Fertilizers that “feed” the whole world. Many years ago, I predicted a decline in paper production due to the rapid development of electronic communications and the ubiquity of screens, but paper is not losing ground.

In other words, we produce materials that have become as integral to our lives as electricity. And we do not plan to abandon them. On the contrary, we will use them in large quantities as the inhabitants of the Earth grow and improve their well-being.


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A few years ago I visited a fertilizer warehouse in Dar es Salaam, Tanzania. What I saw impressed me to the core: thousands of tons of synthetic fertilizer as high as snowdrifts. The warehouse was part of Yara’s new fertilizer distribution center, the largest in East Africa.

As I toured the warehouse, I spoke to workers filling bags with tiny white balloons. These balls contain nitrogen, phosphorus and other nutrients that will feed crops in one of the world’s poorest regions. I love these trips. I know it sounds strange, but for me, fertilizers are real magic, and not only because they make our gardens and lawns prettier.

Along with Norman Borlaug’s dwarf wheat and new varieties of corn and rice, synthetic fertilizers were a key factor in the agricultural revolution that changed the world in the 1960s and 1970s. It is believed that if we did not come up with synthetic fertilizers, the world’s population would be 40-50% less than it is now.



In the US, gasoline is, among other things, a surprisingly cheap product, although it’s hard to believe when you pull into a gas station. In addition to milk and orange juice, there are a few other products that cost more than gasoline (when comparing the equivalent volume): Dasani bottled water, yogurt, honey, washing powder, maple syrup, hand sanitizer, Starbucks latte, Red Bull energy drink, olive butter and cheap Charles Shaw wine, available at Trader Joe’s grocery stores.

So it is: if you take it in liters, then gasoline is cheaper than a two-dollar bottle of wine. As you read this chapter, keep in mind two facts about gasoline: it’s unbeatable and it’s cheap. Let them remind you that when it comes to how much energy we get for every dollar we spend, gasoline is the gold standard. Apart from similar products such as diesel and jet fuel, no other commodity in our daily life provides so much energy per liter at such a low price.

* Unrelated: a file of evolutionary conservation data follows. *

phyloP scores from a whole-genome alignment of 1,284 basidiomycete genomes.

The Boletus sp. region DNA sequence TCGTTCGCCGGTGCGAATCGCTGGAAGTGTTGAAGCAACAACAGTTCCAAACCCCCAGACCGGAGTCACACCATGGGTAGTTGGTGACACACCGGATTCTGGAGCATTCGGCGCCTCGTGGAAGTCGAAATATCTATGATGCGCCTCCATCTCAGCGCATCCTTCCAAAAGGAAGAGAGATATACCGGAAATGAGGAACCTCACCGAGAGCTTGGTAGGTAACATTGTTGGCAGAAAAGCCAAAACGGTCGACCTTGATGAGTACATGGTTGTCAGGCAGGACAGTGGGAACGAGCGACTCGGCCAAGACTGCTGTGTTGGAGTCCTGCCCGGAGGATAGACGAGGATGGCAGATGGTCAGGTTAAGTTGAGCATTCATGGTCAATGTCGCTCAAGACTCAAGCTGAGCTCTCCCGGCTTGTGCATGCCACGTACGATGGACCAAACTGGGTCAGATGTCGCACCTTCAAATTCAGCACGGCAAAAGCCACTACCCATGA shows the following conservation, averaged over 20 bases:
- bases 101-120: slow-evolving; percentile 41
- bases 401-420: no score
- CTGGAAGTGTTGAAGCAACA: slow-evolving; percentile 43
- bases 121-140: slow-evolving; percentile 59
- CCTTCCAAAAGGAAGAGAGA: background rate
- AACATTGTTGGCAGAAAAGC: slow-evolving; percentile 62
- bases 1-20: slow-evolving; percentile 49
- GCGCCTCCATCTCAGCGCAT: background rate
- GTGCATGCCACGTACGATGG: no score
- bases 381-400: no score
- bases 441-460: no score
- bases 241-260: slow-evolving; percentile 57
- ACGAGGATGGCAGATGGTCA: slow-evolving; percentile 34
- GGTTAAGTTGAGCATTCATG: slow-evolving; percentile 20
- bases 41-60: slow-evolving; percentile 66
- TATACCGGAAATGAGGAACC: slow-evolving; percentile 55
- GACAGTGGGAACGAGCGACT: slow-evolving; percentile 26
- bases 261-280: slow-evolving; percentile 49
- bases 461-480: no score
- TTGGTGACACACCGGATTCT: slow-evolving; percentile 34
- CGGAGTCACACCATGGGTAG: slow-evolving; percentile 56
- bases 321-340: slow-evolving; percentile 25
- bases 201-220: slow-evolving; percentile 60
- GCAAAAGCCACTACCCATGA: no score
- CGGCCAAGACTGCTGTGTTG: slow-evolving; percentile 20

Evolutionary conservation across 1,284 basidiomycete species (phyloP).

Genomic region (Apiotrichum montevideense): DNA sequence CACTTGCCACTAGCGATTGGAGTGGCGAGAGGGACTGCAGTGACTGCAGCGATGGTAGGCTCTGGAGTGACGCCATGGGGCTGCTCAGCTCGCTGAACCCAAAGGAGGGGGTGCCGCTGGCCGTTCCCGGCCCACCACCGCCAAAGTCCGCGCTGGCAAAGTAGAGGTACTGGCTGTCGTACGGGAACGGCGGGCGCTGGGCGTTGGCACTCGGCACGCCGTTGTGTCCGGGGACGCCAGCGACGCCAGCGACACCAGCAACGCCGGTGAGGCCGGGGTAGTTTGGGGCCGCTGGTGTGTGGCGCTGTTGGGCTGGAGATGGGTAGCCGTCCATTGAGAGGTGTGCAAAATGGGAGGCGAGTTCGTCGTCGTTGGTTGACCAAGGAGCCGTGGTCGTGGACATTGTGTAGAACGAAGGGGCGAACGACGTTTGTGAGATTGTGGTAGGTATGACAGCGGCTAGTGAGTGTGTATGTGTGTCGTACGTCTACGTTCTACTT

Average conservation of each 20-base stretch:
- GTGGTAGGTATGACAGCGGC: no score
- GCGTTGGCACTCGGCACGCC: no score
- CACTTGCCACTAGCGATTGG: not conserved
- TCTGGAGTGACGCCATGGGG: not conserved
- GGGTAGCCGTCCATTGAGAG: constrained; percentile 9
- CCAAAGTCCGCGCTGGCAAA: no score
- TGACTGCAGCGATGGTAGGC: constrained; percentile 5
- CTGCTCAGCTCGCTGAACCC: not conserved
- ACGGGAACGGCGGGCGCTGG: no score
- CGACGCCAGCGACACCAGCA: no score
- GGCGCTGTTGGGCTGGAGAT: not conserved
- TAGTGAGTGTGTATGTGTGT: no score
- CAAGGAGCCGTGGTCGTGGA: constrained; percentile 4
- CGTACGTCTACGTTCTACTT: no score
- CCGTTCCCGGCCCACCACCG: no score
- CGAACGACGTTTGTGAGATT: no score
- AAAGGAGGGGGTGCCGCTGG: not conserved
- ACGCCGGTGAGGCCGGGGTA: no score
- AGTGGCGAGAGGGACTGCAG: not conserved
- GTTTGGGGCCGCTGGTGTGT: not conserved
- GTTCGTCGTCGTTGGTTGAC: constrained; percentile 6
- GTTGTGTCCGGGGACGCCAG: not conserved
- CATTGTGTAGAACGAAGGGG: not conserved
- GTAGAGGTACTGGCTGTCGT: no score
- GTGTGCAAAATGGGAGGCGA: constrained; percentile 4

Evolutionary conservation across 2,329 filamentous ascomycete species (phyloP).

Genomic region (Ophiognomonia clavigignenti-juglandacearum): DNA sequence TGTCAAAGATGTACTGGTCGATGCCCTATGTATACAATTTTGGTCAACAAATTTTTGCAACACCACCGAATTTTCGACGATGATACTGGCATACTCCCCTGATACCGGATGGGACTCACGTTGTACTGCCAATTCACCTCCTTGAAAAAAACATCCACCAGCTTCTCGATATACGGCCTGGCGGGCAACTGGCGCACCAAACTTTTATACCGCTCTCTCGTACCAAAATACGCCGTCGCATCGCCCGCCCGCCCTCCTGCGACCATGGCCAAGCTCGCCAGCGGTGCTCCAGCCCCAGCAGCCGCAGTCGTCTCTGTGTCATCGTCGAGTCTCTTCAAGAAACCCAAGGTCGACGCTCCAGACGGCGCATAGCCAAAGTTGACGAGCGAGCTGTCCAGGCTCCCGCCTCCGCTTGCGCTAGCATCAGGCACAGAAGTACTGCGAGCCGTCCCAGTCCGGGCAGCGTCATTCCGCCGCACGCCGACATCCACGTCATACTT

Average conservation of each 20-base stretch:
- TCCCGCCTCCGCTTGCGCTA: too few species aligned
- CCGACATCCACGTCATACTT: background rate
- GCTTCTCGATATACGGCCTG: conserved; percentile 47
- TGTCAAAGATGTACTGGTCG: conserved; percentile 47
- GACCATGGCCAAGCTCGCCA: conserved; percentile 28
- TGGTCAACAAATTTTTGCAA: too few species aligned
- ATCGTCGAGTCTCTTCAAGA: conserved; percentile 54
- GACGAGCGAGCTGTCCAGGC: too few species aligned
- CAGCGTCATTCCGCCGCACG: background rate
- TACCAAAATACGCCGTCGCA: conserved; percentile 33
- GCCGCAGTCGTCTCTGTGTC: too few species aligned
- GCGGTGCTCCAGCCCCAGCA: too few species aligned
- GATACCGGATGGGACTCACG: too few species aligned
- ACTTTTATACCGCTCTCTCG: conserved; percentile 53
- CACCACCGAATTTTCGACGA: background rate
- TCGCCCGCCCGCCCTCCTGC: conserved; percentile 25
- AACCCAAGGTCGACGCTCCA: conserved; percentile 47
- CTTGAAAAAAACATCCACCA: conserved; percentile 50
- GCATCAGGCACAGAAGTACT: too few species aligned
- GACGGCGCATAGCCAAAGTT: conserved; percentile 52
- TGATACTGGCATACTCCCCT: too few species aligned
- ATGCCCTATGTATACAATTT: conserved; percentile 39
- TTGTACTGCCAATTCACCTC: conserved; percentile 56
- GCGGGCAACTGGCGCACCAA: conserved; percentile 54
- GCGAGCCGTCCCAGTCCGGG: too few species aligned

Laban and Miriam Talam met me at the farm gate and told their story. Two years ago they were not only farmers but also subsistence farmers. Like most neighbours, they lived in poverty. The Talamas grew corn (in Kenya, as in many parts of the world, it is called maize) and other vegetables.

Some of the harvest was eaten by themselves, and the rest was sold in the market. To make ends meet, Laban was hired as a laborer. In order to earn more, he bought a cow, which they milked twice a day: morning milk was sold to a local shop, and evening milk was left for the couple and the children. In total, the cow gave three liters of milk a day – this is both for sale and for a family of five.

By the time we met, the life of the Talams had improved significantly. Now they have four cows that give twenty-six liters of milk a day. They sell twenty liters and keep six for themselves. The cows bring them almost $4 a day – enough money in this part of Kenya to renovate a house, grow pineapples for export and send children to school.

The turning point for them was the opening of a milk cooling plant next door. The Talamas and other farmers in the district take the milk to the factory where it is cooled and then transported throughout the country and sold at a higher price than in the local store.

The plant also plays the role of a training center. Dairy owners can learn how to care for their cattle so that they stay healthy and produce plenty of milk, get vaccines for cows, and even test the milk for contamination (then it will be sold at a bargain price). If the milk does not meet the criteria, farmers receive advice on how to improve its quality.

In Kenya, about a third of the population is employed in agriculture. However, despite the large number of small farmers, they account for surprisingly little greenhouse gases because they cannot afford goods and services that require fossil fuels. The average Kenyan produces 55 times less carbon dioxide than the average American, and rural farmers like the Talamas produce even less.



In 1943, at the height of World War II, a thick cloud of smoke descended on Los Angeles. It turned out to be so poisonous that it caused lacrimation and a runny nose among the inhabitants of the city. Drivers could not see more than 100 meters. Some of the locals were afraid that it was the Japanese who attacked the city and used chemical weapons.

In fact, no one attacked the city. The cause of the confusion was smog, created by an unfortunate combination of air pollution and weather conditions. Almost 10 years have passed. In December 1952, the smog paralyzed London for five days.

Buses and ambulances stopped. The cinemas had to be closed because even inside the buildings nothing could be seen. Marauders rampaged under the noses of the police. (If you’re also a fan of Netflix’s The Crown, you’ll probably remember the thrilling episode in the first season, which takes place right around the time of this disaster.)

The climate anomaly, which later became known as the Great London Smog, killed at least four thousand people. Due to such incidents in the 1950s and 1960s, air pollution became a major topic of discussion for all segments of society in the US and Europe.

The legislature reacted immediately. In 1955, Congress began to allocate money to study this problem and find solutions. The following year, British authorities passed the Clean Air Act, which created smoke-free zones in the country where only cleaner fuels could be burned.

Seven years later, the U.S. Clean Air Act became the foundation of the modern air pollution control regulatory framework in the U.S.—it remains the most detailed and one of the most influential laws to regulate air pollution, which can harm public health, to this day. In 1970, President Nixon established the Environmental Protection Agency to help implement this law.